By Nathan Englander
Available now from Knopf in hardcover and Vintage in paperback (Random House)
I have a friend who is crazy about Nathan Englander's short stories. WHAT WE TALK ABOUT WHEN WE TALK ABOUT ANNE FRANK is his first collection since his debut FOR THE RELIEF OF UNBEARABLE URGES in 1999, but he's already considered a master of the form, a peer of Raymond Carver. No wonder the eponymous story references Carver's famous "What We Talk About When We Talk About Love."
I'm not sure it was the best choice to lead the collection, no matter how wonderful the title. It's the story of two couples, the wives best friends in school now reunited for the first time. One lives in Israel, now converted to Hasidic Judaism with her husband. The other is more secular and lives with her husband, the narrator, in Florida. Yet for all the story pushes their differences, there's a sameness to the characters. It lacks the punch of the better stories in the collection.
My two favorites are "Sister Hills" and "Everything I Know About My Family on My Mother's Side." "Sister Hills" is a series of snapshots from 1973 to 2011 of two hills not far outside of Jerusalem and the families who live on them. There's tension between the colonizing Israelis and the Arabs, but the biggest bitterness comes from within the community, building to a funnily nasty conclusion. And it's all held together by the intense portrait of Rena. The story did briefly lose me in a scene showcasing truly devilish wit on Rena's part that delved too deeply into Jewish law and tradition for me to follow.
"Everything I Know About My Family on My Mother's Side" is a brilliant, clever title and the story lives up to it. I liked how it moved from a very broad opening to sharp focus, vignettes moving back and forth in time. Even when broad, the understanding of human nature is keen. "The wife faces the husband, and the point she argues is so large, it's as if the wife believes traffic will stop for it when the light changes, as if, should the cars roll on, it's worth being run down to see the point made (115, ARC)." But it's even tighter when it moves into focus and examines family stories, and how they develop and how two cousins might tell the same family story completely differently. It's a very personal look at the past and how much it can mean once you know it, even if it is subjective. I was slightly bothered by the meta in the story, the narrator being a writer named Nathan. I'm not sure the flourish added to the tale.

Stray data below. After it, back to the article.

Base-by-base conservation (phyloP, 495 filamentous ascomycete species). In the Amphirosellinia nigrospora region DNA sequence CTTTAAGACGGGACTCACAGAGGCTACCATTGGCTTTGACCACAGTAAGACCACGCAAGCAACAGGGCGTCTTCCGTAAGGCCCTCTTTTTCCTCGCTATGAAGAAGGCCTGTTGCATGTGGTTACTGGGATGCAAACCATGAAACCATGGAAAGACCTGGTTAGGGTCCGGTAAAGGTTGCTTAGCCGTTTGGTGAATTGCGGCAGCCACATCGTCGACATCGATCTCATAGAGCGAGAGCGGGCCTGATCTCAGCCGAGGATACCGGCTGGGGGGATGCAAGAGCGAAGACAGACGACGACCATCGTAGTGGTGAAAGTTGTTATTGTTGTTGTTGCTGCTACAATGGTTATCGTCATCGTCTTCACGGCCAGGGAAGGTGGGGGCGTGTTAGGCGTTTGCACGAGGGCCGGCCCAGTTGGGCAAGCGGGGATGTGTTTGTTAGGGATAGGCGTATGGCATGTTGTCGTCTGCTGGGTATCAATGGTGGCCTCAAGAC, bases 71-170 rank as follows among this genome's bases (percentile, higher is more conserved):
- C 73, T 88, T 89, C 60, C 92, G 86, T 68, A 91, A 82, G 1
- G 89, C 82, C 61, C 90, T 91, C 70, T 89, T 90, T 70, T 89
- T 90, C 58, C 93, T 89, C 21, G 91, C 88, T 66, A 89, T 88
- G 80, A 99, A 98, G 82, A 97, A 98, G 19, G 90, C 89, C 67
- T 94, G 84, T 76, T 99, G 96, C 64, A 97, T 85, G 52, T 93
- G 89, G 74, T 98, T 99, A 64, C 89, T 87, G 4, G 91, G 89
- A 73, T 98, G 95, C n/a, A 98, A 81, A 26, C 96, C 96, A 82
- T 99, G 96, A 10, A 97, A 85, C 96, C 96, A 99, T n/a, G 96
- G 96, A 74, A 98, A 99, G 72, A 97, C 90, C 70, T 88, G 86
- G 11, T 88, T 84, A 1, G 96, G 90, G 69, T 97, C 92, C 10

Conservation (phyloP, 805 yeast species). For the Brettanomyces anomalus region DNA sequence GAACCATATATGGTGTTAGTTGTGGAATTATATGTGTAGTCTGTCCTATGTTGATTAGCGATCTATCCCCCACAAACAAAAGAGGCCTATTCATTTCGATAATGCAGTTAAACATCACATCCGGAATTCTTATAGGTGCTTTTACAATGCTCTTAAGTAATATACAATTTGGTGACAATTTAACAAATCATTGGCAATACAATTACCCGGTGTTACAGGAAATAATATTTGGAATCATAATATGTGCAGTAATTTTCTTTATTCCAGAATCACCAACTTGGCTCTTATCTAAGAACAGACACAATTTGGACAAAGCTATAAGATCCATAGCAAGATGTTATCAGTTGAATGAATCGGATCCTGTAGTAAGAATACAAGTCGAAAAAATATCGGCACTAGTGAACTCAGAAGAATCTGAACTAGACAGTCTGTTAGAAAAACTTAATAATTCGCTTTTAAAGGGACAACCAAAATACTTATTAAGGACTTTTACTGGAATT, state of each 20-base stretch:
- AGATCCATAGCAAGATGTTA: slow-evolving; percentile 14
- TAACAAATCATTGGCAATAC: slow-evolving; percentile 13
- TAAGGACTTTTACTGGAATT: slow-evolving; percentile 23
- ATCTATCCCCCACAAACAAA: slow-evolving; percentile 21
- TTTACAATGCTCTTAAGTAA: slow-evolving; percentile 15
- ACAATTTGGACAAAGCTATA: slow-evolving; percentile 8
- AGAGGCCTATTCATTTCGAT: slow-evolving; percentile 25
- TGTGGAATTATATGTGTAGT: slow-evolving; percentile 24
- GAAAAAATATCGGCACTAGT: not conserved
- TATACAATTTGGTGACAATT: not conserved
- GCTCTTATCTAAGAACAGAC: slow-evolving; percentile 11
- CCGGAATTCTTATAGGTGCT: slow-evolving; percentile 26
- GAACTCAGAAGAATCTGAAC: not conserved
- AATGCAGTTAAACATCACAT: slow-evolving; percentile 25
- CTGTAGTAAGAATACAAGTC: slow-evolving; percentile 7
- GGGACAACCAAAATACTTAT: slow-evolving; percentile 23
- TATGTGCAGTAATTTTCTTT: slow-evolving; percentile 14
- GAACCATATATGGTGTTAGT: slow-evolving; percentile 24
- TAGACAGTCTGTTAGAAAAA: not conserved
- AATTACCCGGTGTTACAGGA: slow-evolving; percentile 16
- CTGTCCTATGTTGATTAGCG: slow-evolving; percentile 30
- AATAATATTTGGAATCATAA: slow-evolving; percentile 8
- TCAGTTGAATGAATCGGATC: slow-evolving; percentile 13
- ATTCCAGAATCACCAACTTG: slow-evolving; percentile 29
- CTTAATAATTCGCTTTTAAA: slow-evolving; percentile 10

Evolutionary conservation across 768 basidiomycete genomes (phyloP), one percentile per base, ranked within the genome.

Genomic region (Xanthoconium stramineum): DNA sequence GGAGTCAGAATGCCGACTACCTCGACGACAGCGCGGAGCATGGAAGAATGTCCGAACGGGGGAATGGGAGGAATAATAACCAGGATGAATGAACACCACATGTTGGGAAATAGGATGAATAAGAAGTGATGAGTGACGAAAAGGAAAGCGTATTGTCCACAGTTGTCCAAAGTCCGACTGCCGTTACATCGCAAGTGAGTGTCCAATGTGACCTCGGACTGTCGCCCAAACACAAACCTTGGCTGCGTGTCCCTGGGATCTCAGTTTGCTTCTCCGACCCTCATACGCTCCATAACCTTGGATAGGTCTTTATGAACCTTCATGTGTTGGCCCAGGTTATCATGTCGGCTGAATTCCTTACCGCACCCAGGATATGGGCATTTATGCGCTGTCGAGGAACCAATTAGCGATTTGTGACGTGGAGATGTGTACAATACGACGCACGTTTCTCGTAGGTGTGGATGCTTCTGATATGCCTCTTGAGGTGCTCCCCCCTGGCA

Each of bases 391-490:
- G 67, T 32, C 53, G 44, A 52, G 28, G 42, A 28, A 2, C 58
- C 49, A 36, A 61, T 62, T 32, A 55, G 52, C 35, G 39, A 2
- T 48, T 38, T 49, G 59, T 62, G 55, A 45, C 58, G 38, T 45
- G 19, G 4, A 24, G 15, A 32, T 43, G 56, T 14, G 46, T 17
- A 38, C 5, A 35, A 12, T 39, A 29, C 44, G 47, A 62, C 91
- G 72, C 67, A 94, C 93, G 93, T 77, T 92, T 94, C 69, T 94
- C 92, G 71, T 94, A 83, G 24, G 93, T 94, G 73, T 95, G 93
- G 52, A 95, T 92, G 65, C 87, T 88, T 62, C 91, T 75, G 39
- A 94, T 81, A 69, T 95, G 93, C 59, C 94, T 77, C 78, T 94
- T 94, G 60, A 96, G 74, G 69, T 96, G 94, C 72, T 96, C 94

I quite liked "Peep Show," "The Reader," and "Camp Sundown," but they were more uneven reads. "Peep Show" forgoes realism for a dreamlike logic that's compelling once you go with it. "The Reader" has a couple of nice shifts in tone. As for "Camp Sundown," I really enjoyed the beginning but the story lost me about half to three quarters of the way through. It was darkly comic, but then the strings showed too much - I had to roll my eyes at some of the reversed symbolism.
I think Englander is an exciting writer and can see why my friend is so enamored. He has smooth, readable prose and his stories are nicely observed with a bit of humor to alleviate their darkness. But I found him thematically repetitive and some of the questions he asks just don't resonate with me. There is much discussion of what it means to be Jewish, and I found some of the stories to be strangely contradictory. For me, this is more of a borrow-from-the-library than buy book.